The controlled explosion at the BAE Systems site. Picture courtesy of Ramora UK.
A SECOND World War pipe mine has been detonated in a controlled explosion, but plans to detonate a second have been put on hold to avoid damaging nearby businesses.
The mines were discovered earlier this year at the BAE Systems site, near the Somerton industrial estate, during geological surveys to pave the way for the new Aldi supermarket development.
Following the erection of a 200 metre cordon around the site over the weekend, and road closures overnight, the area was excavated and one of the mines was destroyed as planned by disposal experts Ramora UK.
The other, however, was around two metres larger than expected and bowed in the middle, and it was feared detonating it could cause damage to nearby businesses.
BAE Systems external communications manager Natalie Culver said: "The mine that was safely detonated was actually considered to be more risky because it was located quite close to a gas main, but it was absolutely fine.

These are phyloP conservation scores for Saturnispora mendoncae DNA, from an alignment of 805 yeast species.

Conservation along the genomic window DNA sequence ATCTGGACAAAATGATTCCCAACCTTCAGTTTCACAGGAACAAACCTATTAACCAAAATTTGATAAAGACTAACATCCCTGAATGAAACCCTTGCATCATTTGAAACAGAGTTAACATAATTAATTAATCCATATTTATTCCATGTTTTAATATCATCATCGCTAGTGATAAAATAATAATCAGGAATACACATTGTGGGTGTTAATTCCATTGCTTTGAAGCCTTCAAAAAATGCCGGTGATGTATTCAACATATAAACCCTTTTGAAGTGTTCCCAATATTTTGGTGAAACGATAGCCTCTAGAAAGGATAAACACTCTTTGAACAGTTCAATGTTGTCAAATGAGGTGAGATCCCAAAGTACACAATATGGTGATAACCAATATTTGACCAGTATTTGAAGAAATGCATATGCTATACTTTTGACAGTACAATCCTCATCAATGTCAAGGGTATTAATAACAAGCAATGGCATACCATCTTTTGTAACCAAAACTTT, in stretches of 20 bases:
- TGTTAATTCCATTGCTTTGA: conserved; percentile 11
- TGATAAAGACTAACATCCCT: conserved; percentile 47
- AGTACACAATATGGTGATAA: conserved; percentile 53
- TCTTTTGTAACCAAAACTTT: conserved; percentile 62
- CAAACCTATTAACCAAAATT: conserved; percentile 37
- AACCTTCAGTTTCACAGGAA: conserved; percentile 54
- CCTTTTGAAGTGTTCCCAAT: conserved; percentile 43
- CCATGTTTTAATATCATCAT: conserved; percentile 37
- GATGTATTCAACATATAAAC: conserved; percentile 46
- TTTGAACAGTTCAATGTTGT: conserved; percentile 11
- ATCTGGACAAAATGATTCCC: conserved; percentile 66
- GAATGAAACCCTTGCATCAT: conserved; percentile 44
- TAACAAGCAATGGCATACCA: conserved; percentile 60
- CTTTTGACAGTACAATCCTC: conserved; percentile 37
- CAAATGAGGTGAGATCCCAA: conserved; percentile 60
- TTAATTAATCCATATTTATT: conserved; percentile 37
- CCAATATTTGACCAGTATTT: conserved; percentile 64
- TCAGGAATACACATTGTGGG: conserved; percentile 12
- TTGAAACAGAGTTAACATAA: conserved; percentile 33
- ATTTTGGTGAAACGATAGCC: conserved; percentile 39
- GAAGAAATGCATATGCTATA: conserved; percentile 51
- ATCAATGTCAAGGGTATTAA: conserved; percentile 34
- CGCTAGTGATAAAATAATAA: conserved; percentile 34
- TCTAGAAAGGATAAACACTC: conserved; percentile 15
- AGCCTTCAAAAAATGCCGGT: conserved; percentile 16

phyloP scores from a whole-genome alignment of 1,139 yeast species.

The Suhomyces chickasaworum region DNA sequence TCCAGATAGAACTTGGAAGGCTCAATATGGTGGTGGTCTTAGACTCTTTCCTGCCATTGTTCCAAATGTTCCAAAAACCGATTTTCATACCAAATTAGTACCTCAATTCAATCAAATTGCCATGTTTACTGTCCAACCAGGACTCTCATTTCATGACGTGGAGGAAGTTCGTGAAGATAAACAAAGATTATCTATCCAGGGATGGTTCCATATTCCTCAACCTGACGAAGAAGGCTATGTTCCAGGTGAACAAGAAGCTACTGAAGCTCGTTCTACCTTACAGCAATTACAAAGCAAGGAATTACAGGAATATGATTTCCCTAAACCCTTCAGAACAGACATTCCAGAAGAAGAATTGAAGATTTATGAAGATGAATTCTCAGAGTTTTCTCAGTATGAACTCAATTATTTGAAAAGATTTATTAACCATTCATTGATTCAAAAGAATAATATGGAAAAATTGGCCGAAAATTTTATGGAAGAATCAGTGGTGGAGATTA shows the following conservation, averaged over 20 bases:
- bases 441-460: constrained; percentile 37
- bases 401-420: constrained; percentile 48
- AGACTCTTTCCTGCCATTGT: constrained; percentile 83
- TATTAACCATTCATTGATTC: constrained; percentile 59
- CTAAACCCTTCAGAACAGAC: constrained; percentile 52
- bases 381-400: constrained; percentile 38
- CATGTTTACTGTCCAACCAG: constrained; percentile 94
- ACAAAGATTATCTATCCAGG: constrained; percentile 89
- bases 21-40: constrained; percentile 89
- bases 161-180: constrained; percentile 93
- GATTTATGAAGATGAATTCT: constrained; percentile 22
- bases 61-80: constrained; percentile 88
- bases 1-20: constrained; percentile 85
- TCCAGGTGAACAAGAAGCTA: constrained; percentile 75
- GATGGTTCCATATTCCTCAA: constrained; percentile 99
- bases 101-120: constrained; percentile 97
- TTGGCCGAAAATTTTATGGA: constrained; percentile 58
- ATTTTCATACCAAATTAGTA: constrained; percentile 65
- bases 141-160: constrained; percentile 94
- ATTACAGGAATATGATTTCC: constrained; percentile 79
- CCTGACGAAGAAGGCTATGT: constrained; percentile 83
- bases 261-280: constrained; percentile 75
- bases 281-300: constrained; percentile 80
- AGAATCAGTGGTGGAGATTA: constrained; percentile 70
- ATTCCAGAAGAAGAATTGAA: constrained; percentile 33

"Gas readings taken before and after the detonation show the removal of the mine has caused no leaks or issues to the gas supply.
"The situation with the other mine is more complex. It's much larger than we thought and, because of the pressure caused by low cloud cover over the weekend, it was feared a controlled explosion could blow out the windows of nearby businesses.
"It has to be safety first, so we have postponed the detonation of the second mine while further ground works are carried out.
"We are working with the Isle of Wight Council to find a suitable time to remove the mine, which will be done as soon as possible."
Video courtesy of Ramora UK.
The controlled explosions. Pictures courtesy of Ramora UK.